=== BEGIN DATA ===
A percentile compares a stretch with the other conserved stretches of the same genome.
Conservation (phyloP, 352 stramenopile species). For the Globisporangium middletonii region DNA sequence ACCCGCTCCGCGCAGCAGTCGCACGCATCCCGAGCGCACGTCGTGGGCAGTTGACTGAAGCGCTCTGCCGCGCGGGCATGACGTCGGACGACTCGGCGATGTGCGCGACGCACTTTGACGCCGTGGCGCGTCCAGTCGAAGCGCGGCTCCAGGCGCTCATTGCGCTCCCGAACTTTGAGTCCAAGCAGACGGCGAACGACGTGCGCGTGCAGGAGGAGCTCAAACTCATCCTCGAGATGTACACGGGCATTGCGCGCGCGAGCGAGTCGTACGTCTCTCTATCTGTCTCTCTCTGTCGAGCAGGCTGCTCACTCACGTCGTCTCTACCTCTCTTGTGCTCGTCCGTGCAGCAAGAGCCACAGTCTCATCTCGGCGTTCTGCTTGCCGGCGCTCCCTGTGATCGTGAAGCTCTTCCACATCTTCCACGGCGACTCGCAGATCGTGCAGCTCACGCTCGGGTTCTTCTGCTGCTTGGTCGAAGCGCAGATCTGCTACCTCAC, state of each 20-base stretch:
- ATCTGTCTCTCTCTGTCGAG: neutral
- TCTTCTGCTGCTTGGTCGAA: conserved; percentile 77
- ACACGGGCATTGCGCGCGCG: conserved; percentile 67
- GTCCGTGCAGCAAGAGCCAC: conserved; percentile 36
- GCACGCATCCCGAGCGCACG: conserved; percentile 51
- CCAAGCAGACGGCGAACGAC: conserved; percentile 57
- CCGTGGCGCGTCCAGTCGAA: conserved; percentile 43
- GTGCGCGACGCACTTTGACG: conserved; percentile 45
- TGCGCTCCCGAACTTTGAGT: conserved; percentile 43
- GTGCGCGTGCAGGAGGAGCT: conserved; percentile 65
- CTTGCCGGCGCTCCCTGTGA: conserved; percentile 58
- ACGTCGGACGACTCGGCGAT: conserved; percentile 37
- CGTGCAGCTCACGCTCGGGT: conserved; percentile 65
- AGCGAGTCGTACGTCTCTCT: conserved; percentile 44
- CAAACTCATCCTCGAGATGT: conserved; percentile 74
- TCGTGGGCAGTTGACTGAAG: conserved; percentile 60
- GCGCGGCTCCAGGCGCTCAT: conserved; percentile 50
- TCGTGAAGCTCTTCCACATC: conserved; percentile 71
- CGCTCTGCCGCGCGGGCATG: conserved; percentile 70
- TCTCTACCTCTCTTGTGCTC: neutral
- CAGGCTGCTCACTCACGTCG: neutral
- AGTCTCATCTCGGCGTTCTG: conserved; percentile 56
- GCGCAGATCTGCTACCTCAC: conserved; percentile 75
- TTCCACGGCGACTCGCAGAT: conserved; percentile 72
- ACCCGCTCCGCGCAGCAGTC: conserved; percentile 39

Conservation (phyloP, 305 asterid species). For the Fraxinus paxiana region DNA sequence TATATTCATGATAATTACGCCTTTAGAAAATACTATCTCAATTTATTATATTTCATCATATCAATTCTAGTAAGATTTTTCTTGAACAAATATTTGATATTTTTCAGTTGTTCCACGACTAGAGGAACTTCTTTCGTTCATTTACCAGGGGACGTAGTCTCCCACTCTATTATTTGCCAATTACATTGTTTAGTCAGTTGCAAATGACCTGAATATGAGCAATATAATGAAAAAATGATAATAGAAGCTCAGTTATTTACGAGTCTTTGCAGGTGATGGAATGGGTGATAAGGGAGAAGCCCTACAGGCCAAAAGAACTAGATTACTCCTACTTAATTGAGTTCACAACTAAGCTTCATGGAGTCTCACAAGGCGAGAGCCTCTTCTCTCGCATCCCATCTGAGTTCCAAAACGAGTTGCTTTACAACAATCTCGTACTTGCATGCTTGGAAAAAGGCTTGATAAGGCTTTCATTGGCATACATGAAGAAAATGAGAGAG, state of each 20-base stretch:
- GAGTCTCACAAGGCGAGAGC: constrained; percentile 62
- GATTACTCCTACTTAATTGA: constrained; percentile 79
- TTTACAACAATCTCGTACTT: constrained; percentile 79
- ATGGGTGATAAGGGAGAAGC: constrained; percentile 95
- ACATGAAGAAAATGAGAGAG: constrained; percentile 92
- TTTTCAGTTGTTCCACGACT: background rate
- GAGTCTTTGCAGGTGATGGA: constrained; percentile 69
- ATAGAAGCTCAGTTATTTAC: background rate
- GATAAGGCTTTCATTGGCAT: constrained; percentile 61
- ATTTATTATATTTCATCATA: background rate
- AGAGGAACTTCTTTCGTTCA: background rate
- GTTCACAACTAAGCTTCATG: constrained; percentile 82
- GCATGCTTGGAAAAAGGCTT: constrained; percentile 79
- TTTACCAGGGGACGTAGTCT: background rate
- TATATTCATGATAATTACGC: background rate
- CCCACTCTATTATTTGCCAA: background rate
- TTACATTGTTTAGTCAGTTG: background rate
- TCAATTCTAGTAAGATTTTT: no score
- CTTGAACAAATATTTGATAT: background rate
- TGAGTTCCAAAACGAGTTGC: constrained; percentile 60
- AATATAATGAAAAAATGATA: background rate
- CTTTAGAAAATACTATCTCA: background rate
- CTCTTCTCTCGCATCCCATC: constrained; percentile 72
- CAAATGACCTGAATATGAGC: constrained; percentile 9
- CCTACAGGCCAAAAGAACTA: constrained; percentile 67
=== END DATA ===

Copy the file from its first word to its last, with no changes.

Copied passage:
A percentile compares a stretch with the other conserved stretches of the same genome.
Conservation (phyloP, 352 stramenopile species). For the Globisporangium middletonii region DNA sequence ACCCGCTCCGCGCAGCAGTCGCACGCATCCCGAGCGCACGTCGTGGGCAGTTGACTGAAGCGCTCTGCCGCGCGGGCATGACGTCGGACGACTCGGCGATGTGCGCGACGCACTTTGACGCCGTGGCGCGTCCAGTCGAAGCGCGGCTCCAGGCGCTCATTGCGCTCCCGAACTTTGAGTCCAAGCAGACGGCGAACGACGTGCGCGTGCAGGAGGAGCTCAAACTCATCCTCGAGATGTACACGGGCATTGCGCGCGCGAGCGAGTCGTACGTCTCTCTATCTGTCTCTCTCTGTCGAGCAGGCTGCTCACTCACGTCGTCTCTACCTCTCTTGTGCTCGTCCGTGCAGCAAGAGCCACAGTCTCATCTCGGCGTTCTGCTTGCCGGCGCTCCCTGTGATCGTGAAGCTCTTCCACATCTTCCACGGCGACTCGCAGATCGTGCAGCTCACGCTCGGGTTCTTCTGCTGCTTGGTCGAAGCGCAGATCTGCTACCTCAC, state of each 20-base stretch:
- ATCTGTCTCTCTCTGTCGAG: neutral
- TCTTCTGCTGCTTGGTCGAA: conserved; percentile 77
- ACACGGGCATTGCGCGCGCG: conserved; percentile 67
- GTCCGTGCAGCAAGAGCCAC: conserved; percentile 36
- GCACGCATCCCGAGCGCACG: conserved; percentile 51
- CCAAGCAGACGGCGAACGAC: conserved; percentile 57
- CCGTGGCGCGTCCAGTCGAA: conserved; percentile 43
- GTGCGCGACGCACTTTGACG: conserved; percentile 45
- TGCGCTCCCGAACTTTGAGT: conserved; percentile 43
- GTGCGCGTGCAGGAGGAGCT: conserved; percentile 65
- CTTGCCGGCGCTCCCTGTGA: conserved; percentile 58
- ACGTCGGACGACTCGGCGAT: conserved; percentile 37
- CGTGCAGCTCACGCTCGGGT: conserved; percentile 65
- AGCGAGTCGTACGTCTCTCT: conserved; percentile 44
- CAAACTCATCCTCGAGATGT: conserved; percentile 74
- TCGTGGGCAGTTGACTGAAG: conserved; percentile 60
- GCGCGGCTCCAGGCGCTCAT: conserved; percentile 50
- TCGTGAAGCTCTTCCACATC: conserved; percentile 71
- CGCTCTGCCGCGCGGGCATG: conserved; percentile 70
- TCTCTACCTCTCTTGTGCTC: neutral
- CAGGCTGCTCACTCACGTCG: neutral
- AGTCTCATCTCGGCGTTCTG: conserved; percentile 56
- GCGCAGATCTGCTACCTCAC: conserved; percentile 75
- TTCCACGGCGACTCGCAGAT: conserved; percentile 72
- ACCCGCTCCGCGCAGCAGTC: conserved; percentile 39

Conservation (phyloP, 305 asterid species). For the Fraxinus paxiana region DNA sequence TATATTCATGATAATTACGCCTTTAGAAAATACTATCTCAATTTATTATATTTCATCATATCAATTCTAGTAAGATTTTTCTTGAACAAATATTTGATATTTTTCAGTTGTTCCACGACTAGAGGAACTTCTTTCGTTCATTTACCAGGGGACGTAGTCTCCCACTCTATTATTTGCCAATTACATTGTTTAGTCAGTTGCAAATGACCTGAATATGAGCAATATAATGAAAAAATGATAATAGAAGCTCAGTTATTTACGAGTCTTTGCAGGTGATGGAATGGGTGATAAGGGAGAAGCCCTACAGGCCAAAAGAACTAGATTACTCCTACTTAATTGAGTTCACAACTAAGCTTCATGGAGTCTCACAAGGCGAGAGCCTCTTCTCTCGCATCCCATCTGAGTTCCAAAACGAGTTGCTTTACAACAATCTCGTACTTGCATGCTTGGAAAAAGGCTTGATAAGGCTTTCATTGGCATACATGAAGAAAATGAGAGAG, state of each 20-base stretch:
- GAGTCTCACAAGGCGAGAGC: constrained; percentile 62
- GATTACTCCTACTTAATTGA: constrained; percentile 79
- TTTACAACAATCTCGTACTT: constrained; percentile 79
- ATGGGTGATAAGGGAGAAGC: constrained; percentile 95
- ACATGAAGAAAATGAGAGAG: constrained; percentile 92
- TTTTCAGTTGTTCCACGACT: background rate
- GAGTCTTTGCAGGTGATGGA: constrained; percentile 69
- ATAGAAGCTCAGTTATTTAC: background rate
- GATAAGGCTTTCATTGGCAT: constrained; percentile 61
- ATTTATTATATTTCATCATA: background rate
- AGAGGAACTTCTTTCGTTCA: background rate
- GTTCACAACTAAGCTTCATG: constrained; percentile 82
- GCATGCTTGGAAAAAGGCTT: constrained; percentile 79
- TTTACCAGGGGACGTAGTCT: background rate
- TATATTCATGATAATTACGC: background rate
- CCCACTCTATTATTTGCCAA: background rate
- TTACATTGTTTAGTCAGTTG: background rate
- TCAATTCTAGTAAGATTTTT: no score
- CTTGAACAAATATTTGATAT: background rate
- TGAGTTCCAAAACGAGTTGC: constrained; percentile 60
- AATATAATGAAAAAATGATA: background rate
- CTTTAGAAAATACTATCTCA: background rate
- CTCTTCTCTCGCATCCCATC: constrained; percentile 72
- CAAATGACCTGAATATGAGC: constrained; percentile 9
- CCTACAGGCCAAAAGAACTA: constrained; percentile 67